int[] starts = new int[d];
      Arrays.fill(starts, 0);
      return starts;
    }

    // Default order to normal.
    public NDimensionalStepper(int[] limits) {
      this(limits, defaultOrder(limits.length));
    }

    // Default order - ..., 1, 0
    private static int[] defaultOrder(int d) {
      int[] order = new int[d];
      for (int i = 0; i < d; i++) {
        order[i] = d - i - 1;
      }
      return order;
    }

    // Get the current position in dimension d.
    public int get(int d) {
      return i[d];
    }

    // Take just one step. Return false if cant.
    public boolean step() {
      boolean stepped = false;
      boolean finished = false;
      while (!stepped && !finished) {
        // Which dimension should be stepped (depends on order).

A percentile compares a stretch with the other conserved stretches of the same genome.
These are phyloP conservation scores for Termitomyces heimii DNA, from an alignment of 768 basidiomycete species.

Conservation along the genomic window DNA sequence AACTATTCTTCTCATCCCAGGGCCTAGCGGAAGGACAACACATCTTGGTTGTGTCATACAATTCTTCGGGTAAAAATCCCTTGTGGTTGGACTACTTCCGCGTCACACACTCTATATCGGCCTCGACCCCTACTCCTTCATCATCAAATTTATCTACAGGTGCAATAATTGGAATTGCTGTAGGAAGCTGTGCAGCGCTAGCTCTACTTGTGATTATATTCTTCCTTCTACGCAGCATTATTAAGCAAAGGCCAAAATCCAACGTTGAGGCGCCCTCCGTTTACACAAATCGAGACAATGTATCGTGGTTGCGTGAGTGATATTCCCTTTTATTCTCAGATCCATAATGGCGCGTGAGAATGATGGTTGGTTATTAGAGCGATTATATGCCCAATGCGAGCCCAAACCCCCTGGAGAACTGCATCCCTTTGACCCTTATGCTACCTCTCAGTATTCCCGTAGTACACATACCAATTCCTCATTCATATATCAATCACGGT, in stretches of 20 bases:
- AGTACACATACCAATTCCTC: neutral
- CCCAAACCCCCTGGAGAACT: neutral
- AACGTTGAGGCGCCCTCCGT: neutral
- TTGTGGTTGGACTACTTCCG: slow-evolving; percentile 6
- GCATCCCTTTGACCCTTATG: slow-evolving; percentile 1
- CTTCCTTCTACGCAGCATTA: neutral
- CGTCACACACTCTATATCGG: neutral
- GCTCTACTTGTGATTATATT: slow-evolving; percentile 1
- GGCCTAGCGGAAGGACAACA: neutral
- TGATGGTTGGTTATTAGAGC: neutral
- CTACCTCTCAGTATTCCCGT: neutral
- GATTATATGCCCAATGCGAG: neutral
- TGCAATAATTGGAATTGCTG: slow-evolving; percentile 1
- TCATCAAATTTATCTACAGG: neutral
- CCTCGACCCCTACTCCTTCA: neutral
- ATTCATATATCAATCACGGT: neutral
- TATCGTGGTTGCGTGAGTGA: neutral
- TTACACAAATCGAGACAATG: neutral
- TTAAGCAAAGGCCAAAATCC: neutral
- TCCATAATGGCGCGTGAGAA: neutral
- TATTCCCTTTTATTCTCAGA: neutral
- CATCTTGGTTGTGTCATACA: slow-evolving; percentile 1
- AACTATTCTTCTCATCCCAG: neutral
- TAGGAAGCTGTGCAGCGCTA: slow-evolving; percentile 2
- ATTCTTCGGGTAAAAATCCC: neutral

int o = order[d];
        // Can we step in the current dimension?
        while (finished(o) && d < order.length - 1) {
          // Reached a limit! - Move up one dimension.
          o = order[++d];
        }
        if (d < order.length && !finished(o)) {
          // Step it.
          i[o] += steps[o];
          stepped = true;
          // Zero all lower dimensions.
          while (d > 0) {
            d -= 1;
            i[order[d]] = starts[order[d]];
          }
        } else {
          // Got to the last without finding one below limit. Finished!
          finished = true;
        }
      }
      return !finished;
    }

    // Equal or passed the limits.
    private boolean finished(int o) {
      int sign = (int) Math.signum(steps[o]);
      return sign * (i[o] + steps[o]) >= sign * limits[o];
    }

    @Override
    public String toString() {
      StringBuilder s = new StringBuilder();
      s.append("{");
      for (int d = 0; d < order.length; d++) {
        s.append(get(d));
        if (d < order.length - 1) {